Fontella Bass (July 3, 1940 - December 26, 2012) was a highly acclaimed R&B/soul singer and songwriter with powerful gospel vocals who became famous during the mid 1960s. She is best known for the imploring "Rescue Me" (1965), an oldies soul classic she co-wrote with Raynard Miner and Carl William Smith often described as
the greatest record Aretha Franklin never made.
Born Fontella Marie Bass in St. Louis, Missouri into a musical family, she began singing and playing the piano in church as a child and by age nine, was touring with her mother, gospel singer Martha Bass, who was a member of the highly respected Clara Ward Singers. She continued performing with her mother until her mid teens when she began to branch out into R&B and other more secular genres. By the early 1960s, she was singing professionally with Little Milton and other bands, and by 1965, had signed with Checker Records, a subsidiary of Chess.
Fontella Bass debuted in early 1965 with "Don't Mess Up A Good Thing," a duet with Bobby McClure that became a Top 5 hit on the R&B charts and made the Pop/Rock Top 40. Her fame took off later that year with the Grammy-nominated "Rescue Me" (1965), which topped the R&B charts, became a Top 5 Pop/Rock hit, and went gold. Her many hits, which continued through 1966 on both charts, also include "Recovery" (1965), "I Surrender" (1966), "I Can't Rest" (1966), "Safe And Sound" (1966), and "You'll Never Ever Know" (1966). Bass also had two other hits duets in 1965 with Bobby McClure: "You'll Miss Me (When I'm Gone)" and "Don't Jump."
Fontella Bass continued performing and recording actively through 1972 before taking an extended break to devote to her family. In later years, she toured on occasion and released several albums that include "Promises: A Family Portrait Of Faith" (1990), recorded with her mother and younger brother, R&B singer David Peaston, and the Grammy-nominated "No Ways Tired" (1995). Bass was honored in 2000 with a star on the St. Louis Walk of Fame and featured on the PBS special, "Soul Celebration. Soul Spectacular," recorded live at Heinz Hall in Pittsburgh, Pennsylvania in 2001. Her enigmatic surname is believed by many to be pronounced like the fish of the same name, not the musical instrument.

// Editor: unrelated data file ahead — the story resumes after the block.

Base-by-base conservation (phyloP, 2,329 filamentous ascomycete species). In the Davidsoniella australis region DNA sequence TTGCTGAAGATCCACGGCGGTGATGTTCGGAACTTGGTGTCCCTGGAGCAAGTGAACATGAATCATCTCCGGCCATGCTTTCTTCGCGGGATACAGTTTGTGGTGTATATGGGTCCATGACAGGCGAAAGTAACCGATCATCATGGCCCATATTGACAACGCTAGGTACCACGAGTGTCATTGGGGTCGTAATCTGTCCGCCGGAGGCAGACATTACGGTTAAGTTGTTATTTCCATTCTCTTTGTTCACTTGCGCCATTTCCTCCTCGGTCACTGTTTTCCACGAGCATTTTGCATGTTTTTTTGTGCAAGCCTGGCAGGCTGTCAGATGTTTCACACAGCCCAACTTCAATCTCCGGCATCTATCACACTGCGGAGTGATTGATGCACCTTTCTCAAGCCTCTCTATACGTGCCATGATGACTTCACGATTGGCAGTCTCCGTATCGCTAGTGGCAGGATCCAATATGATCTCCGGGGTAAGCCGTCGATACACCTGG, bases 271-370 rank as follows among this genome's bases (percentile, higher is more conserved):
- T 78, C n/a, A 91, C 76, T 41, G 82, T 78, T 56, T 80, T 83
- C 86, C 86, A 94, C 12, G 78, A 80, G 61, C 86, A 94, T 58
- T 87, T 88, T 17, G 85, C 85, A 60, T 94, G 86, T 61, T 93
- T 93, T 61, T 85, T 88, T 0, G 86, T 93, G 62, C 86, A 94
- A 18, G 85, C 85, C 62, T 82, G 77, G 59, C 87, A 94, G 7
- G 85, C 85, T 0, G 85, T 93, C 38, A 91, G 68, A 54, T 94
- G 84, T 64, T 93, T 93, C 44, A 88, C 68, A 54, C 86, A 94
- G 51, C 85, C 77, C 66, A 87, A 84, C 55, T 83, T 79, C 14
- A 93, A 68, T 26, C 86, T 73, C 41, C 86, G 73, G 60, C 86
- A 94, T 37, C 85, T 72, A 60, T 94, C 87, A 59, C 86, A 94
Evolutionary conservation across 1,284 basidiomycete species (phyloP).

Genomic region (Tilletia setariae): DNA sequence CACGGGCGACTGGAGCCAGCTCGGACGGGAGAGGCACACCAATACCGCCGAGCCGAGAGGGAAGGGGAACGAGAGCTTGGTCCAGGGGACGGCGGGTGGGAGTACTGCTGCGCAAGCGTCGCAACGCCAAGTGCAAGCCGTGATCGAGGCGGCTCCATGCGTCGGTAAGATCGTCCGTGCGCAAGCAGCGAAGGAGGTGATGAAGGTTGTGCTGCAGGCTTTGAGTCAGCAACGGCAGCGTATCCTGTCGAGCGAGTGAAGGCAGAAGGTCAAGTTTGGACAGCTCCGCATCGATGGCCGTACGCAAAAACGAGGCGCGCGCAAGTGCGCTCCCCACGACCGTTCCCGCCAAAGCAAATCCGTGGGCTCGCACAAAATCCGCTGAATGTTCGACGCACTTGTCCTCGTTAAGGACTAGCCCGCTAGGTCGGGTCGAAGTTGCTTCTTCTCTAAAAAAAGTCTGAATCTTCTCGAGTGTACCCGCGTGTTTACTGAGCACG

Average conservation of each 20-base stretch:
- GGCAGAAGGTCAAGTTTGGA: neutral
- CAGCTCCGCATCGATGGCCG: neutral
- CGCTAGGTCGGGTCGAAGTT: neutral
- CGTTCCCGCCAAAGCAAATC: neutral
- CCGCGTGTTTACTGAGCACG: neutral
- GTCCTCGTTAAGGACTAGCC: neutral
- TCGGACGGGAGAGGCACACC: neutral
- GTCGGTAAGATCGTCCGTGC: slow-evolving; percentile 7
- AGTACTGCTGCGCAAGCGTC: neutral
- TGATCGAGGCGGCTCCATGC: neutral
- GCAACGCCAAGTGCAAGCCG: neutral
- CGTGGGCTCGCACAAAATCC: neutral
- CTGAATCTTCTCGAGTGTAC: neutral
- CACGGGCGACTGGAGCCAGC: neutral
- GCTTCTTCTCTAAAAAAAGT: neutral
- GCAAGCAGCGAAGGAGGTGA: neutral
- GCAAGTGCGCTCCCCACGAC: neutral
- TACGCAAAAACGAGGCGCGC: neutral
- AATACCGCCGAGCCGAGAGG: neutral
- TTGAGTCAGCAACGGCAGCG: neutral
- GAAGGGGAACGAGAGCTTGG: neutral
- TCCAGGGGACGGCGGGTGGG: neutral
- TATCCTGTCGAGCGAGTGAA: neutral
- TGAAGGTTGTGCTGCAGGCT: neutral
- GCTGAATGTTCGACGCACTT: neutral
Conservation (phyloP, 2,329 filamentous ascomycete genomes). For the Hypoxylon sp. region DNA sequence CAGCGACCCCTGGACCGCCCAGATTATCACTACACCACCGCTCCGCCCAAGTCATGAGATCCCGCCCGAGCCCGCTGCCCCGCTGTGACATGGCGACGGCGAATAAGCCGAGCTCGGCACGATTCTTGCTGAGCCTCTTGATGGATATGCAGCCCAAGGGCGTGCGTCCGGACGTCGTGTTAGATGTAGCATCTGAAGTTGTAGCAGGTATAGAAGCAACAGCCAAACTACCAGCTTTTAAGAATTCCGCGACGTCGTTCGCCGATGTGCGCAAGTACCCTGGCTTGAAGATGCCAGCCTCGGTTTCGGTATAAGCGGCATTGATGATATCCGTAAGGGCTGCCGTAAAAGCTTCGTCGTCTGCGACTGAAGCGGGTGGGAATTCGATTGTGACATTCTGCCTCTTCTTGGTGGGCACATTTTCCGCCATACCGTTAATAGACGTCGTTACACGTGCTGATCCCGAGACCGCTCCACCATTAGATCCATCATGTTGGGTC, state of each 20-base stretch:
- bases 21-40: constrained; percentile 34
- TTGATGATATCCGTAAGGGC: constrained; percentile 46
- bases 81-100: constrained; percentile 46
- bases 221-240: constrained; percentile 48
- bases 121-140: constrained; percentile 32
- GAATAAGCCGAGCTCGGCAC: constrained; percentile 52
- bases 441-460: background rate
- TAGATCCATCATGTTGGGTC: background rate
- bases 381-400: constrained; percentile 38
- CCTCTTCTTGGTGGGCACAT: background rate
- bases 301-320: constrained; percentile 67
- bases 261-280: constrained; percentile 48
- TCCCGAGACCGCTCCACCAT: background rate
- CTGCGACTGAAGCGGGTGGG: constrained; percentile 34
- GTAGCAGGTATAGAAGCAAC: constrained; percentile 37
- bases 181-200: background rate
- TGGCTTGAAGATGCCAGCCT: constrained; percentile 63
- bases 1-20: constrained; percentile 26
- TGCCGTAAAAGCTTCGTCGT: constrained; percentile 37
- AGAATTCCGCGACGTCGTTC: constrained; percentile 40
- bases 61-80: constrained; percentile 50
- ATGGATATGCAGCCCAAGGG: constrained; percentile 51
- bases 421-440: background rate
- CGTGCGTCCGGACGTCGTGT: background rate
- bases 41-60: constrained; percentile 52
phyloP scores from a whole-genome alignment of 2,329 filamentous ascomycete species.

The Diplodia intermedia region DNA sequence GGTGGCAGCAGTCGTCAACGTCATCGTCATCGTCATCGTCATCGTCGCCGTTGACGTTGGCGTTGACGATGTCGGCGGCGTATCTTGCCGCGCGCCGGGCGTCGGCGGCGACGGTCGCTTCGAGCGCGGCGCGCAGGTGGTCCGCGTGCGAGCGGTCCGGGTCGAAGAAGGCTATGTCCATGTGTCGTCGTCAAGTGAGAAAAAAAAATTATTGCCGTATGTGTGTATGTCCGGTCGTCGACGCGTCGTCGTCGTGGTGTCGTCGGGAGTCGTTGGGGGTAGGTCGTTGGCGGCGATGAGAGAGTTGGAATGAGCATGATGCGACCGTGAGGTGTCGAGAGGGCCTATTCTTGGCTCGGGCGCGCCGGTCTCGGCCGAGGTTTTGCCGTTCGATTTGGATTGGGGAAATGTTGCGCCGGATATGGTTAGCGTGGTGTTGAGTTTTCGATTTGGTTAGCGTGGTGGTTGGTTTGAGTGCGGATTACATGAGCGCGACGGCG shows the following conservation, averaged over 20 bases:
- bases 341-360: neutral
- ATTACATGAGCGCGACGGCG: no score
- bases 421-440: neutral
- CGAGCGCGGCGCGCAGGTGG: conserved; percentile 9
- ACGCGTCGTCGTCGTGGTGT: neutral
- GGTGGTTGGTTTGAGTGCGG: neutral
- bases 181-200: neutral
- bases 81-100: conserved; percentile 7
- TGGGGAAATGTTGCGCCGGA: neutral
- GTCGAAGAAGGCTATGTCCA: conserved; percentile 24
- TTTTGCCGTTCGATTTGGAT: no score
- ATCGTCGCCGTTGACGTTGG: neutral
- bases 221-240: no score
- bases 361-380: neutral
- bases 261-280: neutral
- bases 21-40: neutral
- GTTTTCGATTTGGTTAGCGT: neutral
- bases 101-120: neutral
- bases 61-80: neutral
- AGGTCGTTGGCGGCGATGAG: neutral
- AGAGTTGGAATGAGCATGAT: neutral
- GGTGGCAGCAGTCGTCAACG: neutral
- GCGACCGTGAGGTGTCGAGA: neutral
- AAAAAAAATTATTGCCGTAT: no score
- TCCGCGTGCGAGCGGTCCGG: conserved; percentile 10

- The Guardian remembers Fontella Bass.
Disclosure: The following links will take you to various online merchants outside of allbutforgottenoldies.net that sell recordings and other merchandise for the performing artist featured on this page. Please note that these are referral or affiliate links from which allbutforgottenoldies.net may receive, at no additional cost to you, a commission if you should make any purchases through them.
- Fontella Bass - CDs, vinyl, & more - Amazon.com
- Fontella Bass - CDs, vinyl, & more - CDUniverse.com
- Fontella Bass - Digital music - Amazon.com
- Fontella Bass - Rare vinyl, CDs, & more - MusicStack.com
To listen to a song clip, click any song title that has a speaker icon. This will take you to a list of links to CD and/or MP3 product pages from one or more online merchants that have sound samples.
- Rescue Me 1965
(This song later also became a hit for Melissa Manchester (1976).)
Fontella Bass And Bobby McClure
Previous Artist | Next Artist